Edmonton blogger tracks temperature traits
Chris Nelson wears his ardor wrapped snugly around his neck.
The Edmonton-based blogger is a self-defined weather nerd and has the headband to show it.
Much like his blog, Edmonton Weather Nerdery, Nelson’s “chart headband” tracks Edmonton’s ancient weather statistics over more excellent than a century.
The headband is a series of brightly colored strains of blue, pink and purple crocheted collectively. Each line represents 12 months of climate courting lower back to 1880.
A fellow bicycle owner and knitting enthusiast made it using a hand as a gift to Nelson.
“The headband is just based off Environment Canada’s weather information from the Blatchford Station going lower back to 1880,” Nelson said in an interview Friday with CBC Radio’s Edmonton AM.
A mechanical engineer by day, Nelson has been doggedly tracked Edmonton’s everyday temperatures for three years.
Using raw statistics to be had through Environment Canada, he analyses weekly, monthly and seasonal developments.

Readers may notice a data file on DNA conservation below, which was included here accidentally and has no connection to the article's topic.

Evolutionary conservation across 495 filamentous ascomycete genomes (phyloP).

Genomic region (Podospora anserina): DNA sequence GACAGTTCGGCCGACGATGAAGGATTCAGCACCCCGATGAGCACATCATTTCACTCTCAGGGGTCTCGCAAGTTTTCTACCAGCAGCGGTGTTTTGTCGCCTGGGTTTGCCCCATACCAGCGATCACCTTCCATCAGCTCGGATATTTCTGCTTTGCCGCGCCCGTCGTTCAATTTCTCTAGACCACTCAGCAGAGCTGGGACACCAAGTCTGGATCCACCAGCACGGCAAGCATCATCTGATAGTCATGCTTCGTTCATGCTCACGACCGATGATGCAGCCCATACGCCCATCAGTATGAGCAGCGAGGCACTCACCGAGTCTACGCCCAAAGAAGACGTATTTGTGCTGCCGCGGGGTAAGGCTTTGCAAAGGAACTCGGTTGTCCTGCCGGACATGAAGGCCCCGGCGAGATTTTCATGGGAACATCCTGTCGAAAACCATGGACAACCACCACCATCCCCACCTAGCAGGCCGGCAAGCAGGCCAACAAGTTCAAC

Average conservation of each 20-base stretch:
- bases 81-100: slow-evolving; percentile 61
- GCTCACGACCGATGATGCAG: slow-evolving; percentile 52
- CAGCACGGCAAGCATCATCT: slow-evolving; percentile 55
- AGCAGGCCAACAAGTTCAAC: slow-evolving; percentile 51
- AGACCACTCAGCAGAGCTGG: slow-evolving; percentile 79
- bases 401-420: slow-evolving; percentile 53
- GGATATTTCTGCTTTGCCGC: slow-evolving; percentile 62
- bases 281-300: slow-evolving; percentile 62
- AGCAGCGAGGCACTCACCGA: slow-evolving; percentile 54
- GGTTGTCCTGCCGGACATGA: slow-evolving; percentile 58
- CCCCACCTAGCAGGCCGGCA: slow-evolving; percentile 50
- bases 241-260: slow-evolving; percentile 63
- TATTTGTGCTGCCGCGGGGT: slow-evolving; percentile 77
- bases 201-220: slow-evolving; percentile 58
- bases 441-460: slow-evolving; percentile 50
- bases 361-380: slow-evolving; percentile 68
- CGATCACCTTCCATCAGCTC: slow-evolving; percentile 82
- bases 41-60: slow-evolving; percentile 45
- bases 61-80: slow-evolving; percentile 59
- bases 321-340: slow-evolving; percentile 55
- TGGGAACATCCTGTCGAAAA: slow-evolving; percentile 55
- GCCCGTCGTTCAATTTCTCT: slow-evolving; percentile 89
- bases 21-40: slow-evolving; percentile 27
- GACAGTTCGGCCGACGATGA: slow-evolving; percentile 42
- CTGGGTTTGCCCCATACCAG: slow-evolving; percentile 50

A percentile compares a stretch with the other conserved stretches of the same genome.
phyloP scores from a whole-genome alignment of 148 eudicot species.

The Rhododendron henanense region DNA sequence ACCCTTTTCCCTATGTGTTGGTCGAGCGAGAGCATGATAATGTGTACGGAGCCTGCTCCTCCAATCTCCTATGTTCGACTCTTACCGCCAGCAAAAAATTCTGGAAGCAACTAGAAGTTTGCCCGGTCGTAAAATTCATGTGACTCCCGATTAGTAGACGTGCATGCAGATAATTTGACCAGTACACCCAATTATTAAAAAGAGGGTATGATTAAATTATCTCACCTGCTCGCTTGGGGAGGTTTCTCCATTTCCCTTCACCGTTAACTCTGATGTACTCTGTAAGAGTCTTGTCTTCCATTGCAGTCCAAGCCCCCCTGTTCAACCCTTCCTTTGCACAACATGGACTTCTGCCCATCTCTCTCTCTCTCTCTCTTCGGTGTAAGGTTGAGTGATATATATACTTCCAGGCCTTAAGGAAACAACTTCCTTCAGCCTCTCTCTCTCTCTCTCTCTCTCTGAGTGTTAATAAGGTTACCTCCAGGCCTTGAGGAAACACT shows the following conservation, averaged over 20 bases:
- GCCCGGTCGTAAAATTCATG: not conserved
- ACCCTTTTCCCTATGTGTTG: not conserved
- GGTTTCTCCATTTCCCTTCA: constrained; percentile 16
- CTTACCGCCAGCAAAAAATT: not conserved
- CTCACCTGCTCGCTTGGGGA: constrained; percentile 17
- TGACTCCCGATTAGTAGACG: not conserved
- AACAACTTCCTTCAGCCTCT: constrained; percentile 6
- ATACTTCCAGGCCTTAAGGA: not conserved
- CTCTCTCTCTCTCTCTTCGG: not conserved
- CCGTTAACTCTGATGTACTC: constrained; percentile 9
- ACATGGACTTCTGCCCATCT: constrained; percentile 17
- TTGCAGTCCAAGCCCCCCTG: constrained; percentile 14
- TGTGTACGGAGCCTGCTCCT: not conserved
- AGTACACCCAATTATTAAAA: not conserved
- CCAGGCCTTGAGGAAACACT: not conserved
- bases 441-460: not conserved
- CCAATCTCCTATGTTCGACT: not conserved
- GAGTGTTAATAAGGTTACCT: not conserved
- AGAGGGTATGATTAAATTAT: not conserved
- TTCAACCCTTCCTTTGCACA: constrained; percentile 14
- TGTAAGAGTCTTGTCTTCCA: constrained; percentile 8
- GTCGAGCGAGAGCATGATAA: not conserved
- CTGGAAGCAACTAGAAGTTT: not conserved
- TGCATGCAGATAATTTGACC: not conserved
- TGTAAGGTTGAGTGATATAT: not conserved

His blog is a maze of line charts and bar graphs of daily lows and highs and file-placing seasons.
“I take a look at primary questions, like how cold has it been, how the heat has it been. How regularly do we get genuinely bloodless days?
“Last February turned into the 5th coldest February we’ve got had for the reason that 1880. It seems at minutiae like that.”
Nelson’s obsession with weather information began in the winter of 2015. By then, he was commuting for greater than a decade, on foot or cycling seven kilometers to work every day.
And as he persevered the factors — frequently together with his cold-hating dog in tow — he started to marvel about what might be considered a “common” Edmonton winter day?
He assumed the winters were getting milder, however, become that true? Were things so much worse when he becomes a child? Was his reminiscence of these brutal bloodless winters within the Nineteen Eighties accurate?
The metropolis nevertheless has lots of cold weather, but there are fewer of those days every 12 months, Nelson said.
“I’m honestly no longer an expert. I’m just playing around with 130-odd years of weather statistics,” he said. “If you don’t like charts at all, it’s now not going to make lots feel to you. But they are lively, and I do try to offer some context, and hopefully one in all them will communicate to you.”